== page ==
The current wave of marijuana legalization heralds a major change in attitude toward cannabis. In 2014, Congress allowed universities to begin research in growing industrial hemp, and the University of Vermont (UVM) was quick to jump in. UVM agronomist Heather Darby has been growing trials in Alburgh every year since, looking into growing methods appropriate to both fiber and oil production, and testing machines for planting, harvesting, and processing. The cropping methods are a hybrid of those used to grow grain and corn. For fiber, a grain drill is used to plant hemp for a pretty dense stand. For oil, a wider plant spacing is better (one of the UVM trials is spacing) so a corn planter might be more appropriate. Fertility needs are apparently less than corn, but the soil needs to be productive.
Meanwhile, entrepreneurial cannabis growers have been ramping up. After the Hemp Fest 2017 at Burke Mountain, Sylvia Dodge described the current state of the reborn hemp industry in her feature in the North Star Monthly. The Northeast Kingdom was chosen as the site for the Hemp Fest because of the high level of interest here. After all, hemp is a crop scraping the edge of legality, and what could be more attractive to entrepreneurs in the region that spawned so many rum-runners in the old days? The advocacy group Heady Vermont recently interviewed Dan and Nick McLure of Century 21 Realty, who report a surge of interest in Northeast Kingdom farmland suitable for hemp production. Both farmers and investors have been sniffing around, sensing an opportunity.
The hemp-growing world is changing fast, both in terms of regulation and markets. The 2018 Farm Bill, signed in January, defines hemp as an agricultural commodity and removes it from the list of controlled substances. Cannabidiol, also known as CBD or CBD oil, is a valuable part of the hemp market and is used in food and wellness products. Designation as an agricultural commodity is a big step, but the bill also turned regulation of CBD over to the Food and Drug Administration (FDA). The FDA does not recognize CBD as an approved food additive and has not given it status as “generally recognized as safe (GRAS).” Therefore, nearly all the uses of CBD oil that have been exploding in the marketplace are illegal under FDA rules.
In February, both Maine and New York issued new state guidelines to conform to the FDA rules, ending the sale of any food or health products containing CBD. They have since backed off slightly after loud protests from producers and retailers. It appears those states will let the individuals decide whether or not to break the FDA rules. Vermont grows considerably more hemp than either Maine or New York, and the Vermont Department of Agriculture, Food, and Markets (VDAFM) has written to the FDA seeking to find a path to legalization of health and wellness products containing CDB oils. One can imagine the opposite pressure from big pharmaceutical companies wanting to keep this potential competitor off the shelves.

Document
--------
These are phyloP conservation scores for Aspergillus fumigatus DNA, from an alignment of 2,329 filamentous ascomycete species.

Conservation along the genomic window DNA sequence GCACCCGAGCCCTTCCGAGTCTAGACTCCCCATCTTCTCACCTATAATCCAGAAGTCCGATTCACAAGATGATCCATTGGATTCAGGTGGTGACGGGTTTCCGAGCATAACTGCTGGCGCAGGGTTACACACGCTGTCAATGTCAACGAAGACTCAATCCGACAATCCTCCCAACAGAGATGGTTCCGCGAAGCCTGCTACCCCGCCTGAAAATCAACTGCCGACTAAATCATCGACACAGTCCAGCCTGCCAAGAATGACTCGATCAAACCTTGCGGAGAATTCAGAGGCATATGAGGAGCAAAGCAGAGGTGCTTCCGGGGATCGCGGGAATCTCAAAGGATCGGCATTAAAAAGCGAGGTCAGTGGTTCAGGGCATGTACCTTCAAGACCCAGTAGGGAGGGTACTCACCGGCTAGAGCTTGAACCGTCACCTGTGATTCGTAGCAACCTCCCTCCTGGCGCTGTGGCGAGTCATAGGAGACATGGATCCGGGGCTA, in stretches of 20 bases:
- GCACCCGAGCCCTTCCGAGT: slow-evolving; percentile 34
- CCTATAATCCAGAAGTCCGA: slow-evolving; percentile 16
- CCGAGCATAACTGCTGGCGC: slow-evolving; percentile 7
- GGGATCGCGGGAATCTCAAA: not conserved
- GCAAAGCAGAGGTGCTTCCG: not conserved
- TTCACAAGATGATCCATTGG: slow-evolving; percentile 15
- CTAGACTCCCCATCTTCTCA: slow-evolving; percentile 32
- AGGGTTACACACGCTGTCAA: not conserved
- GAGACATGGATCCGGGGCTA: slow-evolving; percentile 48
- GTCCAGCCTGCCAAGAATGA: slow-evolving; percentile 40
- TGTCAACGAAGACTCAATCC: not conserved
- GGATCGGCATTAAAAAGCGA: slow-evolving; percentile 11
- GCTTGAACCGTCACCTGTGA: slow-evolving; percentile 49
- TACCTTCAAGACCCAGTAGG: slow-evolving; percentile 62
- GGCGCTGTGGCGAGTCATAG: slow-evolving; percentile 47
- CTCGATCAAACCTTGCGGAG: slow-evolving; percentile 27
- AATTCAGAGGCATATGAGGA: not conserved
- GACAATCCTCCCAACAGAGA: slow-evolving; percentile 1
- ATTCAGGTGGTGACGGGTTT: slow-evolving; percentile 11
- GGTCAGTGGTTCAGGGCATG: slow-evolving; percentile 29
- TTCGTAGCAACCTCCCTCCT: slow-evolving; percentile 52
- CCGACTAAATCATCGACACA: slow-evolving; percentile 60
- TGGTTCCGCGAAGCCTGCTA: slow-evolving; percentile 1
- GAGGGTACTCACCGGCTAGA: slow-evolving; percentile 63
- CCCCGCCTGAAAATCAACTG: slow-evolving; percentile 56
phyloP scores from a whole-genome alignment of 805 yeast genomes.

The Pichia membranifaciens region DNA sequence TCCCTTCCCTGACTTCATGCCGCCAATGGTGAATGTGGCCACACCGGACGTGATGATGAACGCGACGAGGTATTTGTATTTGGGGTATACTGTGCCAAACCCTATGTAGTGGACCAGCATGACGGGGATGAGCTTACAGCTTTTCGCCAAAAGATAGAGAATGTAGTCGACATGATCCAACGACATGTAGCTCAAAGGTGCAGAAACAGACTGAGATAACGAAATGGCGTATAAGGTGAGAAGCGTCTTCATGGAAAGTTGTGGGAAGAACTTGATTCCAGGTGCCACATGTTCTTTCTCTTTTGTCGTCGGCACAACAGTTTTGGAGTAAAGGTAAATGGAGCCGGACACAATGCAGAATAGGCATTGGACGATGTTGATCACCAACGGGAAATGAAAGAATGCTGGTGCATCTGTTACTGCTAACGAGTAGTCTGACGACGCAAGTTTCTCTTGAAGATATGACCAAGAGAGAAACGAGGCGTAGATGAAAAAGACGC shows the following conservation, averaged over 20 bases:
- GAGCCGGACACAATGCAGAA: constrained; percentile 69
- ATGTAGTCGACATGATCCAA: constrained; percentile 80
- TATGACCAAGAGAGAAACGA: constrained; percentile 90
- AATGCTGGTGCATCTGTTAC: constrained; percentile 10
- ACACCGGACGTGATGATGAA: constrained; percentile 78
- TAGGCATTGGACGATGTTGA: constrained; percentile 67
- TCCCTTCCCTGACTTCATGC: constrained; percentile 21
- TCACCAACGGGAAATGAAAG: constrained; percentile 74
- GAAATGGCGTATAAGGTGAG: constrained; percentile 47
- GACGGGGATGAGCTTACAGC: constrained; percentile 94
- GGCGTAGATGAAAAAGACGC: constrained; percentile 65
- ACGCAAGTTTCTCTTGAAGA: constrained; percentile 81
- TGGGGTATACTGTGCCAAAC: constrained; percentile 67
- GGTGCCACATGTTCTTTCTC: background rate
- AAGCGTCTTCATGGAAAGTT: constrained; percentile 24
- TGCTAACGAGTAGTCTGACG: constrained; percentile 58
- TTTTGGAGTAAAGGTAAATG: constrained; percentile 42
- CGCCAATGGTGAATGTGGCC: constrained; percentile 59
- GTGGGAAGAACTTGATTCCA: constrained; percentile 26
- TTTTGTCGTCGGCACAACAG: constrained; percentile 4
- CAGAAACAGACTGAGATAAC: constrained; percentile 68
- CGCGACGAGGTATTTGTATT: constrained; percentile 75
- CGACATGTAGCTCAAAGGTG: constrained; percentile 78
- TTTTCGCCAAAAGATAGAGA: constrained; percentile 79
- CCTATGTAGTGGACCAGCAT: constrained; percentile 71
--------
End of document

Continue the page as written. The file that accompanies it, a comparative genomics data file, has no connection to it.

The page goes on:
Is CDB oil actually a legitimate health and wellness ingredient that will stand the test of time? The market has been booming, based on mostly anecdotal evidence. The Mayo Clinic reports that research is limited and ongoing. Various less formal studies report a modest beneficial effect for a variety of illnesses. CDB has been around a long time and there is a group of dedicated people who believe in and promote the products. It seems likely that if the FDA loosens its restrictions, CDB products will become common in health, drug, and food stores. If rigorous scientific studies prove health benefits, the market could be enormous.
If those restrictions are lifted and research is favorable, Vermont farmers will have a real chance to grow a profitable crop on a significant number of acres. However, competition will be stiff. The Chinese don’t have our regulatory climate and are growing their hemp acreage steadily. In this country, some crop farmers in more highly productive states could choose to grow hemp instead of corn or soybeans and likely out-grow us. And the group of farmers that is really hungry for a new crop is tobacco farmers. The regulatory changes allowing hemp research came about because U.S. Sen. Mitch McConnell has a powerful group of Kentucky tobacco farmers nipping at his heels.
If you’re dreaming of growing hemp, go to the Vermont Agency of Agriculture website and drill down to the hemp program where you’ll find lots of info and links. All growers must register and be regulated. The three-day Vermont Cannabis and Hemp Convention will be happening in May in Essex Junction.
I hope hemp will become a viable cropping option for Vermont farmers. It is frustrating to think that the future of this crop depends on questionable regulation driven by politics rather than science. But like it or not, that is how our country functions these days.
Tim McKay is a retired natural resource conservationist and current woodworker and tree farmer in Peacham.